On a regular basis, I get questions from customers or our sales folks whether we have any software testing certifications. The answer is no, and I usually follow up with explaining that we also do not plan on acquiring any such certifications unless it becomes an unavoidable business requirement. And in that case, its explicit purpose will be to satisfy contracts, not to improve our testing.
Multiple standards cover software testing, some general and some in specific areas. The latest thing is ISO 29119, which aims to replace several older ones.
I’m a big advocate for standards. Standards are awesome, in scenarios where they are useful. A good standard ensures interoperability between products created by different vendors. A bad standard fails at ensuring such interoperability. I have not worked closely enough with ISO 29119 to decide whether it’s a good or a bad standard. My argument is that the point is moot, because interoperability between vendors is not necessary in testing.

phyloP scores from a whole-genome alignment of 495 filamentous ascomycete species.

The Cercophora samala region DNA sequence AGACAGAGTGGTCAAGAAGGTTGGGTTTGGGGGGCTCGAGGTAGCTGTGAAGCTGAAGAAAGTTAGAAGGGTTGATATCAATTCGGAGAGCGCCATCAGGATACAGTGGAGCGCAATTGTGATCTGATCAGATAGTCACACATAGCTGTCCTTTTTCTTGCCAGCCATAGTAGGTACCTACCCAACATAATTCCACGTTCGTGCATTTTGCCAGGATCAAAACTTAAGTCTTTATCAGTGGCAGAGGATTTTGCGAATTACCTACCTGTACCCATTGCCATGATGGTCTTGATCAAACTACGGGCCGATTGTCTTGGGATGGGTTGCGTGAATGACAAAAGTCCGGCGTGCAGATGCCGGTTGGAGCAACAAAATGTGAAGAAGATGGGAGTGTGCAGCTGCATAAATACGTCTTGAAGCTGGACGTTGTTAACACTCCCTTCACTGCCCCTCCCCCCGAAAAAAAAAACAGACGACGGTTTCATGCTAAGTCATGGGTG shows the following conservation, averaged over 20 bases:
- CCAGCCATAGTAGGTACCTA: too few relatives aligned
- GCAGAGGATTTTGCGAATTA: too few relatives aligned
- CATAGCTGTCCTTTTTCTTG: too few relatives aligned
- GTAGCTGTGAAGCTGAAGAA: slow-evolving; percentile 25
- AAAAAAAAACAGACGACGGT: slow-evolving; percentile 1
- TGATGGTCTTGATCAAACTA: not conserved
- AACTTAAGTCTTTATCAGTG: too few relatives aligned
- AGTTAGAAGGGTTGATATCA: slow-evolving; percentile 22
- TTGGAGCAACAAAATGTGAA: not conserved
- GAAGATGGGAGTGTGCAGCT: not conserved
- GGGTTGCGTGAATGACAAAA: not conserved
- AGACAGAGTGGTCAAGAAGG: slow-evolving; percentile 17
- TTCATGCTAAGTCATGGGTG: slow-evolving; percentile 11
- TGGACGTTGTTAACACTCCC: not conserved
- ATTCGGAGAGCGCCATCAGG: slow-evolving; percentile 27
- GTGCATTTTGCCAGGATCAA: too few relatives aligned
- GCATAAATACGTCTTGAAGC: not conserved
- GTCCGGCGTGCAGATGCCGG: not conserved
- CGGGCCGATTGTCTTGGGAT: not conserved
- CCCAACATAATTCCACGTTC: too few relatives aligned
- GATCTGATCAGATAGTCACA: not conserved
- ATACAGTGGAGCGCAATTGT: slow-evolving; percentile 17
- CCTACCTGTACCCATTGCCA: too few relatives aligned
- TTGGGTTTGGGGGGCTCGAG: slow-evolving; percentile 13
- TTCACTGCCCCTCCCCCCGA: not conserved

Thus, I argue that ISO 29119 is not useful.
There’s certainly a lot of useful content in ISO 29119. Many of the standard’s requirements are things I consider good practice in most contexts. But as a standard for testing, the only thing it is really good for is discouraging thinking. It lets the testers, test managers and the customers off the hook by letting them ask “do we follow the standard” rather than “do we test well enough”.
When a customer asks about our testing practices before entering into a contract (as they should!), I’d much rather reply by explaining what we do and how we do it, rather than pointing to a set of instructions we follow. And if the customer would rather have an ISO number instead of the engagement of the testers, it is not quality they care about.